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Review: How to Survive an Apocalypse

Romantic comedy no disaster

Sebastien Archibald and Claire Hesselgrave in "How to Survive an Apocalypse" at the Firehall Arts Centre, June 3-11 - Photo: Emily Cooper

Sebastien Archibald and Claire Hesselgrave in “How to Survive an Apocalypse” at the Firehall Arts Centre, June 3-11 – Photo: Emily Cooper

Review by Max D’Ambrosio

A romantic comedy about preparing for a cataclysmic event could, in itself, be an impending disaster, but the latest production at the Firehall Arts Centre survives any critical prophecy.

New play from Jordan Hall

Written by Jordan Hall and directed by Katrina Dunn, How to Survive an Apocalypse chronicles the mid-20s crisis of driven magazine editor Jen (Claire Hesselgrave) and her husband Tim (Sebastien Archibald).

Jen’s new coworker Bruce (Zahf Paroo) and recently divorced friend Abby (Lindsey Angell) further complicate her stalling life. When Bruce introduces her to the world of survivalists and preppers, preparing for the impending Armageddon becomes Jen’s new obsession. However, it’s clear from the start that these seemingly impersonal, large-scale concerns may be masking something much deeper.

Set and props are uniformly lush: a hip modern apartment and office, as well as a woodland campsite. By the end, the lines between them are blurred and many additions and modifications are made, a whirlwind of props coming and going to illustrate Jen and Tim’s flirtation with prepper culture.

Clear choices in writing style, direction, and acting combine to form seamless characters with an iconic feel. Each character acts as a clear representative of several demographics, from social classes to personality types.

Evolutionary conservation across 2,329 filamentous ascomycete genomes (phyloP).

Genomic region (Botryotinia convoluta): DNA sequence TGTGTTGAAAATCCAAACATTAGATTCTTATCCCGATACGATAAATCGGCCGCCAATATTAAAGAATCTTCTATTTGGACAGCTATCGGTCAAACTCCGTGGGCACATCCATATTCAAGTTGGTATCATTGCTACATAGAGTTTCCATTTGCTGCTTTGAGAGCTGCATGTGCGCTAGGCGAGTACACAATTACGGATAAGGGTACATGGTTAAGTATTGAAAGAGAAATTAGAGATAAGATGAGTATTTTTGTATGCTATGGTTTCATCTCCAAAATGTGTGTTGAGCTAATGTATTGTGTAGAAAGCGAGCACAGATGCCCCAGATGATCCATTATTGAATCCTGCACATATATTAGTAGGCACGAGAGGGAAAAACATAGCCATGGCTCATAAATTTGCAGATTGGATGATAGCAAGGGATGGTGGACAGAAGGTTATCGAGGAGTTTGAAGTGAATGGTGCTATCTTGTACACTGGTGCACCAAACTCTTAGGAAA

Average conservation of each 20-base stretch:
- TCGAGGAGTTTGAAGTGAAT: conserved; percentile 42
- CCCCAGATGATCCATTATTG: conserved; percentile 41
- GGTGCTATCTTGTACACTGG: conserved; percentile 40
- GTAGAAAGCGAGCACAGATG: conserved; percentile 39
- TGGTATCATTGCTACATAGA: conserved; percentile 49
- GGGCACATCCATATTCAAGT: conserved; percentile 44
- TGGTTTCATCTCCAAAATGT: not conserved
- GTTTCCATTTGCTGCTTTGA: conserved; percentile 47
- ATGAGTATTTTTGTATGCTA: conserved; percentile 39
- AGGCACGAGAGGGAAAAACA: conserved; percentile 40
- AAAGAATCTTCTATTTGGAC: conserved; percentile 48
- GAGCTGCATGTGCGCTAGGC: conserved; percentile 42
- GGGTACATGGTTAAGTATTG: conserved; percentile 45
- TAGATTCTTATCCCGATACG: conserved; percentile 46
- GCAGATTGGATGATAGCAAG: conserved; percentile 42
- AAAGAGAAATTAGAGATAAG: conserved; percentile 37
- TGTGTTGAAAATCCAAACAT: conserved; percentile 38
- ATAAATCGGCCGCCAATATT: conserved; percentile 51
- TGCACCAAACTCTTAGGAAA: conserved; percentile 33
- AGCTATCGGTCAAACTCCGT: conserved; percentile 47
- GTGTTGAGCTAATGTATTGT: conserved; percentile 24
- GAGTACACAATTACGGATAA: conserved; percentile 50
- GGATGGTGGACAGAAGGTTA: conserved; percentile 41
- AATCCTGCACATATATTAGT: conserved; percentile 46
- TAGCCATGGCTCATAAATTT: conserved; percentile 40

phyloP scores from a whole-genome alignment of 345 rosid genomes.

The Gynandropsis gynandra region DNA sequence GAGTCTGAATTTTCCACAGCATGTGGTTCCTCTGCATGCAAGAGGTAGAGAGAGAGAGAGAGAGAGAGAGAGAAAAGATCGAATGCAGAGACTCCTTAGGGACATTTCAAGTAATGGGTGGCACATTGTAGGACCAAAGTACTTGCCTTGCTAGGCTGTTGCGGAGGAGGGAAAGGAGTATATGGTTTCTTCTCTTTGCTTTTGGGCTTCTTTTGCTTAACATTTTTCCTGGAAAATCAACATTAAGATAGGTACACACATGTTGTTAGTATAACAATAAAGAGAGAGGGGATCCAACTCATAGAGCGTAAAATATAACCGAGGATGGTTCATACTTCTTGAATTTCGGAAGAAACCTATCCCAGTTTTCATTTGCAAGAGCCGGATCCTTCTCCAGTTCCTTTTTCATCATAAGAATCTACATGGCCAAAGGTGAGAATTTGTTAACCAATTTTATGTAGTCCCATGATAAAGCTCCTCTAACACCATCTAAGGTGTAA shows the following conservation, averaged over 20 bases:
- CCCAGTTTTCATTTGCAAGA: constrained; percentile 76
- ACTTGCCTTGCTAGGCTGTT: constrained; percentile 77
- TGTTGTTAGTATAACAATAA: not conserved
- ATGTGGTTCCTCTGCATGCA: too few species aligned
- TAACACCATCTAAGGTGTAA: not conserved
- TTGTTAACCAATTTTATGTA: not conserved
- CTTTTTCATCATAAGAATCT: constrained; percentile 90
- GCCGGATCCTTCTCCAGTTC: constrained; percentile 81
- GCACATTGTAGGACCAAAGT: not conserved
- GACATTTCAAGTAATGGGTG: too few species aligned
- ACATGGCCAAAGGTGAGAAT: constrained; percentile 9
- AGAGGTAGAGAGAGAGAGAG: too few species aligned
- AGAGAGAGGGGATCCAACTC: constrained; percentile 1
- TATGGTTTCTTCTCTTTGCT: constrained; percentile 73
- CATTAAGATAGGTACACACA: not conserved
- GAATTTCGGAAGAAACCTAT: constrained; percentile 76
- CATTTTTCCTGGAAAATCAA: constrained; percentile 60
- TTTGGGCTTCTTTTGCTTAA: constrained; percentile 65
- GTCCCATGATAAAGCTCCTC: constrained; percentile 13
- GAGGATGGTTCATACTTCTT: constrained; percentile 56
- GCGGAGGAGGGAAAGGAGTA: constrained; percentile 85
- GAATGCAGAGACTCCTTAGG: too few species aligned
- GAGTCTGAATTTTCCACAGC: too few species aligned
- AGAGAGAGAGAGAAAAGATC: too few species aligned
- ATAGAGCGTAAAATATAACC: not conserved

Laugh-out-loud witty

These performances perfectly encapsulate how those identities are perceived within society. Their thoughts and feelings are exaggerated (and hilarious), but feel just real enough for an audience to latch onto.

To that end, the writing is laugh-out-loud witty, punctuated with arresting nuggets of insight. A couple of lines near the end come off as slightly artificial and verge on a preachy summation. This is surprising, given the seamless integration of subtext into dialogue during the rest of the piece. Fortunately, things quickly pick up again in the final scene, delivering an open yet satisfying conclusion.

The bottom line

How to Survive an Apocalypse holds an eye-catching funhouse mirror up to individuals, relationships, and all of humanity. In showing our features taken to their extremes, the play slickly presents some much-needed perspective on the times we live in. Whether or not they turn out to be the end-times, it’s a point of view that is well worth seeing.

Check out our preview of the show

How to Survive an Apocalypse

June 2nd to 11th

Firehall Arts Centre

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